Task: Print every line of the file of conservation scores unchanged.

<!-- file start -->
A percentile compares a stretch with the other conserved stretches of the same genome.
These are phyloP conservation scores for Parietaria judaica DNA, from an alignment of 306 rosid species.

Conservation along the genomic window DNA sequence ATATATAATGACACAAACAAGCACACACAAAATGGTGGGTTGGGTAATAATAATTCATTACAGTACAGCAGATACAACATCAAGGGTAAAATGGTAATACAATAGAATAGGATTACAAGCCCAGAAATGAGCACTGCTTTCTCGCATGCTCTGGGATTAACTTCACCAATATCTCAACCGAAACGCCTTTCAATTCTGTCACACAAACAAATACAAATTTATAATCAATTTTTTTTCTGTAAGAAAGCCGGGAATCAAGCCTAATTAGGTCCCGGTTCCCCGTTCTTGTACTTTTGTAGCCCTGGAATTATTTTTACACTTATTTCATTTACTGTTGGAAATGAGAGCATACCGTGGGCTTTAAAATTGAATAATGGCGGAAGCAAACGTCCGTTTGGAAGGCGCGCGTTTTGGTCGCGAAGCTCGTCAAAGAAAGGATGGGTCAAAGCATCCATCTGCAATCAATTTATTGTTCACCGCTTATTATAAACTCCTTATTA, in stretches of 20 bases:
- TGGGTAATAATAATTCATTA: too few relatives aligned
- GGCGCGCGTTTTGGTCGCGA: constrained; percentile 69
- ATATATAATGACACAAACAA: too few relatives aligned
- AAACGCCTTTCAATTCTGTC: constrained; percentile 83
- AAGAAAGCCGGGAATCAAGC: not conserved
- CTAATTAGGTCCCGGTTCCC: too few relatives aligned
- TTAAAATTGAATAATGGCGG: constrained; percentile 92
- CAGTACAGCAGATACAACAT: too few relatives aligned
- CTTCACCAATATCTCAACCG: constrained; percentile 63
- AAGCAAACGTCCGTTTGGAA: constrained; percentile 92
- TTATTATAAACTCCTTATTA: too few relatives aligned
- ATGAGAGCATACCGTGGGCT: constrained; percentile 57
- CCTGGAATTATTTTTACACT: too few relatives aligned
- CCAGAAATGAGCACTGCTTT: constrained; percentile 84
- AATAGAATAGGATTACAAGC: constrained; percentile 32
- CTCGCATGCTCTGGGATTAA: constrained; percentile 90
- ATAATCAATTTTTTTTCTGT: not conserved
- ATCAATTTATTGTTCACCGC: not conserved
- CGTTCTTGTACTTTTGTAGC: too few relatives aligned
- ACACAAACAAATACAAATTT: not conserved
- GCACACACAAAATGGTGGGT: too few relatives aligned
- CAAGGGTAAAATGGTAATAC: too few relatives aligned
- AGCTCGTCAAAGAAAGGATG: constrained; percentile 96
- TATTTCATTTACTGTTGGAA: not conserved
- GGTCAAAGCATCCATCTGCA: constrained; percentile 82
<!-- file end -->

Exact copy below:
A percentile compares a stretch with the other conserved stretches of the same genome.
These are phyloP conservation scores for Parietaria judaica DNA, from an alignment of 306 rosid species.

Conservation along the genomic window DNA sequence ATATATAATGACACAAACAAGCACACACAAAATGGTGGGTTGGGTAATAATAATTCATTACAGTACAGCAGATACAACATCAAGGGTAAAATGGTAATACAATAGAATAGGATTACAAGCCCAGAAATGAGCACTGCTTTCTCGCATGCTCTGGGATTAACTTCACCAATATCTCAACCGAAACGCCTTTCAATTCTGTCACACAAACAAATACAAATTTATAATCAATTTTTTTTCTGTAAGAAAGCCGGGAATCAAGCCTAATTAGGTCCCGGTTCCCCGTTCTTGTACTTTTGTAGCCCTGGAATTATTTTTACACTTATTTCATTTACTGTTGGAAATGAGAGCATACCGTGGGCTTTAAAATTGAATAATGGCGGAAGCAAACGTCCGTTTGGAAGGCGCGCGTTTTGGTCGCGAAGCTCGTCAAAGAAAGGATGGGTCAAAGCATCCATCTGCAATCAATTTATTGTTCACCGCTTATTATAAACTCCTTATTA, in stretches of 20 bases:
- TGGGTAATAATAATTCATTA: too few relatives aligned
- GGCGCGCGTTTTGGTCGCGA: constrained; percentile 69
- ATATATAATGACACAAACAA: too few relatives aligned
- AAACGCCTTTCAATTCTGTC: constrained; percentile 83
- AAGAAAGCCGGGAATCAAGC: not conserved
- CTAATTAGGTCCCGGTTCCC: too few relatives aligned
- TTAAAATTGAATAATGGCGG: constrained; percentile 92
- CAGTACAGCAGATACAACAT: too few relatives aligned
- CTTCACCAATATCTCAACCG: constrained; percentile 63
- AAGCAAACGTCCGTTTGGAA: constrained; percentile 92
- TTATTATAAACTCCTTATTA: too few relatives aligned
- ATGAGAGCATACCGTGGGCT: constrained; percentile 57
- CCTGGAATTATTTTTACACT: too few relatives aligned
- CCAGAAATGAGCACTGCTTT: constrained; percentile 84
- AATAGAATAGGATTACAAGC: constrained; percentile 32
- CTCGCATGCTCTGGGATTAA: constrained; percentile 90
- ATAATCAATTTTTTTTCTGT: not conserved
- ATCAATTTATTGTTCACCGC: not conserved
- CGTTCTTGTACTTTTGTAGC: too few relatives aligned
- ACACAAACAAATACAAATTT: not conserved
- GCACACACAAAATGGTGGGT: too few relatives aligned
- CAAGGGTAAAATGGTAATAC: too few relatives aligned
- AGCTCGTCAAAGAAAGGATG: constrained; percentile 96
- TATTTCATTTACTGTTGGAA: not conserved
- GGTCAAAGCATCCATCTGCA: constrained; percentile 82